Tuesday, February 22, 2011

A modified toothbrushing technique that reduces risk of cavities

According to a study published in September’10 by the prestigious American Journal of Orthodontics and Dentofacial Orthopedics, the use of a modified brushing technique significantly reduced the incidence of new carious lesions in orthodontic patients when compared to routine oral hygiene instructions with fluoride toothpaste.

The study titled “Modified fluoride toothpaste technique reduces caries in orthodontic patients: A longitudinal, randomized clinical trial” followed 100 orthodontic patients randomly divided into 2 groups. Each patient was examined before starting orthodontic treatment (baseline) and shortly after removal of the appliances in a 2-year study period. The test group patients were instructed to use the modified brushing technique while the control group patients were given routine clinical oral hygiene instructions.

The modified brushing technique that was more effective in preventing caries in orthodontic patients than normal oral hygiene instructions consists of the following steps:

(1) use ¾ of one inch of toothpaste on a wet toothbrush;
(2) spread the toothpaste evenly on both upper and lower teeth;
(3) brush all surfaces of the teeth for 2 minutes;
(4) use a small amount of water, the equivalent of a handful with the dentifrice remaining in the mouth and filter the dentifrice slurry between the teeth by active cheek movements for 30 seconds before expectorating;
(5) avoid further rinsing with water;
(6) avoid drinking or eating for 2 hours;
(7) brush twice a day, after breakfast and at night before going to bed.

Compared with other dental specialists, orthodontists have a great opportunity to emphasize fluoride toothpaste regimens since patients usually visit the clinic every few weeks, giving the orthodontist an excellent opportunity to stress the importance of using fluoride toothpaste and. Although this technique is highly efficient, patients must be aware that slurry rinsing with the toothpaste can cause some oral discomfort and irritation of the oral mucosa. Also, the use of dental floss lessens the risk of dental cavities between the teeth during orthodontic treatment.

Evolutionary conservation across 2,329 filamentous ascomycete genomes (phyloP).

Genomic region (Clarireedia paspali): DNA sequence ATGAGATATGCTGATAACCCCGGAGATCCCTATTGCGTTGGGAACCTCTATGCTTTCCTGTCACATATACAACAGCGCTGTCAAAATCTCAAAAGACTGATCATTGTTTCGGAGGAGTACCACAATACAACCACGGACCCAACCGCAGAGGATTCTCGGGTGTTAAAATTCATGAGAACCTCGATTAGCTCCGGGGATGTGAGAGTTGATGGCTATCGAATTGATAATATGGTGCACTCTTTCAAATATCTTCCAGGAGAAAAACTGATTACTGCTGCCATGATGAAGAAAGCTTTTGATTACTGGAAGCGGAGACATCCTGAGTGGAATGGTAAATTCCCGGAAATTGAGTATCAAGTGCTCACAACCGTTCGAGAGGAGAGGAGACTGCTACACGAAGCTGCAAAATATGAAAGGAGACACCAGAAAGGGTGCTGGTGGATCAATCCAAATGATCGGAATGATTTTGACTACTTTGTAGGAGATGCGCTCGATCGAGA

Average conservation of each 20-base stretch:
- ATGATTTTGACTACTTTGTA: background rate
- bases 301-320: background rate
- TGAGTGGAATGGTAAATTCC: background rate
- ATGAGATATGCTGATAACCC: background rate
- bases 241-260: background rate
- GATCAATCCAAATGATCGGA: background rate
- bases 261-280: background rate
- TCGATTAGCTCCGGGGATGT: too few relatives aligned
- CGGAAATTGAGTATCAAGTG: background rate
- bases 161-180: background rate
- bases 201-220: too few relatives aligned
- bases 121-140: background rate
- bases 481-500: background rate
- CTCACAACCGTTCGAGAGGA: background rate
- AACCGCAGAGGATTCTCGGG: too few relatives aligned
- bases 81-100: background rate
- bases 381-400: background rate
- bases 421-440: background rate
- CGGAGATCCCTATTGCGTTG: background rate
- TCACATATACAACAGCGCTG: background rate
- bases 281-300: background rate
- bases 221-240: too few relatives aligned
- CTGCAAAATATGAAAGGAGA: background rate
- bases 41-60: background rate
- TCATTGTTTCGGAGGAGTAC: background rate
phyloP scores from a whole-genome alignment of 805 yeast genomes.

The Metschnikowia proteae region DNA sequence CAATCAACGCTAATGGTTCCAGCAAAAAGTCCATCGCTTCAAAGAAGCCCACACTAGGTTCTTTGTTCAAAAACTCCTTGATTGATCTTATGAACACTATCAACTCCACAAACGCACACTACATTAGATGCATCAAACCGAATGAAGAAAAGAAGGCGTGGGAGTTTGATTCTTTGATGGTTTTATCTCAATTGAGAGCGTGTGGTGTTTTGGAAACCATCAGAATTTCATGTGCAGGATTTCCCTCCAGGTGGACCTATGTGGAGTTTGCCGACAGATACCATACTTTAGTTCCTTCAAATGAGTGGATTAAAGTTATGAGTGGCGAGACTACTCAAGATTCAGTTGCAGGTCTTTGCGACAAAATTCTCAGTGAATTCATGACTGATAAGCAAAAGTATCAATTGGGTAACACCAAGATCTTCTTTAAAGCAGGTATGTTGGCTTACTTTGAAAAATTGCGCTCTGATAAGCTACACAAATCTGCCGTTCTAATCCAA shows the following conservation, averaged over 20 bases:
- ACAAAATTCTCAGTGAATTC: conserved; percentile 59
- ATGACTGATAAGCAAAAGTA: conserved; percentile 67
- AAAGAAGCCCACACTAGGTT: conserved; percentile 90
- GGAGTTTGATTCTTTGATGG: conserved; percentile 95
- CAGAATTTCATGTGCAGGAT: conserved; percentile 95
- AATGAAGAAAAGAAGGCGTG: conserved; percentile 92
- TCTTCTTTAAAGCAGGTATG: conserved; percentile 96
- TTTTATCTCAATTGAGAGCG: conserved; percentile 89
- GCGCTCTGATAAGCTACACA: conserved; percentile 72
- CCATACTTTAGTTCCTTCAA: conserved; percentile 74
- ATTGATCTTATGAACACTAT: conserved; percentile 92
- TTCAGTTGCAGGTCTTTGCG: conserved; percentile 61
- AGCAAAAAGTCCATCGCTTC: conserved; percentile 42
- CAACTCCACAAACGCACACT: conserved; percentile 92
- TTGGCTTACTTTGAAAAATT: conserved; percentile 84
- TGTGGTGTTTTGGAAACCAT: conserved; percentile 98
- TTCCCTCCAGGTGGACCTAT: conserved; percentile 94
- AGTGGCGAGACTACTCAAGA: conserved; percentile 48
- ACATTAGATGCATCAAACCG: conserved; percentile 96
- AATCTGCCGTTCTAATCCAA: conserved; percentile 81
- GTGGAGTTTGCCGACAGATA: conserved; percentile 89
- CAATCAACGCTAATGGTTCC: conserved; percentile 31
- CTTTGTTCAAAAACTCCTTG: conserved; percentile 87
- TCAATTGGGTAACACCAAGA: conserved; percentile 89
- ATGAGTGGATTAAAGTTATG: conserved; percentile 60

In my website you will find a section especially dedicated to how to maintain good and proper oral hygiene during orthodontic treatment, including brushing techniques and how to use dental floss appropriately. http://www.larchmontortho.com/PatientInfo/OralHygiene/tabid/74/Default.aspx

Saturday, February 5, 2011

Avoiding cavities during orthodontic treatment

If you thought brushing and flossing were important before you got braces…well, you were right. But people undergoing orthodontic treatment need to be even more dedicated to good oral hygiene.

Braces trap food very easily, which contributes to dental plaque formation. If plaque is not carefully removed from teeth and from around braces, patients run the risk of developing gum disease, dental decay and bad breath."

Plaque is a mixture of bacteria, debris and bits of food. The bacteria feed on sugars and produce acids. The acids can irritate your gums, erode the enamel on your teeth and contribute to bad breath. It's important to remove the plaque thoroughly and often. Then, when your braces come off, the surfaces of your teeth underneath the braces will be healthy and strong and look good.